Just because nuclear weapons were not used during the Cold War, we cannot complacently assume that “deterrence works.” There were several incidents where humanity came perilously close to the nuclear brink, from the 1962 Cuban Missile Crisis to NATO’s Able Archer exercise in 1983, which Moscow thought was a prelude to war. Our reliance on nuclear deterrence to preserve peace was what economist Carl Lundgren called a “desperate gamble” given the risks involved.
Acknowledging an overriding common interest of avoiding nuclear war is not an exercise in appeasement, being an apologist for Moscow’s actions or downplaying the significance of Russia’s recent threats and actions. It is a recognition of the reality we find ourselves in. We must think seriously about what Moscow expects to achieve, how we understand European security in the long term, and how we might respond with both resolve and reassurance.
Reciprocating Russia’s nuclear messaging will only lead us further down the escalatory spiral. Both sides must take steps to reduce the salience of nuclear weapons and reliance on nuclear threats as part of their defense strategies. There must be a follow-on to the 2010 New START agreement and the Cooperative Threat Reduction program, which expired in 2012, and resolution of mutual accusations of violating the 1987 Intermediate Nuclear Forces Treaty.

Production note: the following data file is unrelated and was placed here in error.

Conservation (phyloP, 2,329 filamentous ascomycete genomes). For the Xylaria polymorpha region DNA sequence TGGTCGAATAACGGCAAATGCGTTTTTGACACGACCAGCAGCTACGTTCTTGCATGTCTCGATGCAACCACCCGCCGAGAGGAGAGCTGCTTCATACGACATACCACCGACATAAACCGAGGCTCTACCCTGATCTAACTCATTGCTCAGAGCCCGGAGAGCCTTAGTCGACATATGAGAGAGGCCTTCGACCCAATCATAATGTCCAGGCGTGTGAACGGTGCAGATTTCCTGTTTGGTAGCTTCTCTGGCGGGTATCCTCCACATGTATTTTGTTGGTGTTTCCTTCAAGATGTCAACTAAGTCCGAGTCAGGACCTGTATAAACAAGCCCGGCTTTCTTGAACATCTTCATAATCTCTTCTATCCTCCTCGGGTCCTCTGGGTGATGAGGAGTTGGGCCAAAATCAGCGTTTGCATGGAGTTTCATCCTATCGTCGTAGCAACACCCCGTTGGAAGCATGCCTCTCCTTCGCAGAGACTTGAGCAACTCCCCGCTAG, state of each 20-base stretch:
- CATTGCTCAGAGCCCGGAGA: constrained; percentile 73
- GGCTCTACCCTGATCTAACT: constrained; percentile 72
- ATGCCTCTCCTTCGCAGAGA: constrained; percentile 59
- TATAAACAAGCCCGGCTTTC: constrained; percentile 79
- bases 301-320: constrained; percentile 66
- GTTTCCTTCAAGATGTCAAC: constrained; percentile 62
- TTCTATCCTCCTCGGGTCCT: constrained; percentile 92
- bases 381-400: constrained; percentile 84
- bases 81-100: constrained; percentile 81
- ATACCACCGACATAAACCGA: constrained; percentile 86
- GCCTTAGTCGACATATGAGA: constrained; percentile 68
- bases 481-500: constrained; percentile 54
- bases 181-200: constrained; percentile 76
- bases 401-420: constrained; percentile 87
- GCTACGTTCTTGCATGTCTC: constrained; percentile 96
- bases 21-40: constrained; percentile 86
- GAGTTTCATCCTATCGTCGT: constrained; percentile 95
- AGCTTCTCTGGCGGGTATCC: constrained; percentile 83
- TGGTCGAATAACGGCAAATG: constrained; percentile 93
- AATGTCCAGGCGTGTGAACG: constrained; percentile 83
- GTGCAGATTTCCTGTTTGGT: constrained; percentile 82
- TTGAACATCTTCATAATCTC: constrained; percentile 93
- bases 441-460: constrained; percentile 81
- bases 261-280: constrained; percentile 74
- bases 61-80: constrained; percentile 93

Perhaps we are wrong in our analysis, and Putin is much more risk-averse that we are suggesting. But the cost of making the wrong call on this issue is astronomically high. The primary threat here is not Vladimir Putin’s “hybrid” war, but the danger of conflict spiraling into nuclear violence.
At the time of the March 2014 annexation of Crimea, Putin’s chief propagandist, Dmitry Kiselev, boasted on TV that Russia is the only country that can reduce American cities “to radioactive ash.” He forgot to mention that Russian cities would suffer the same fate.
Nick Ritchie is a senior lecturer in politics at the University of York, and Peter Rutland is a professor of government at Wesleyan University and visiting Leverhulme professor at the University of Manchester.
Image: Flickr/SHAPE NATO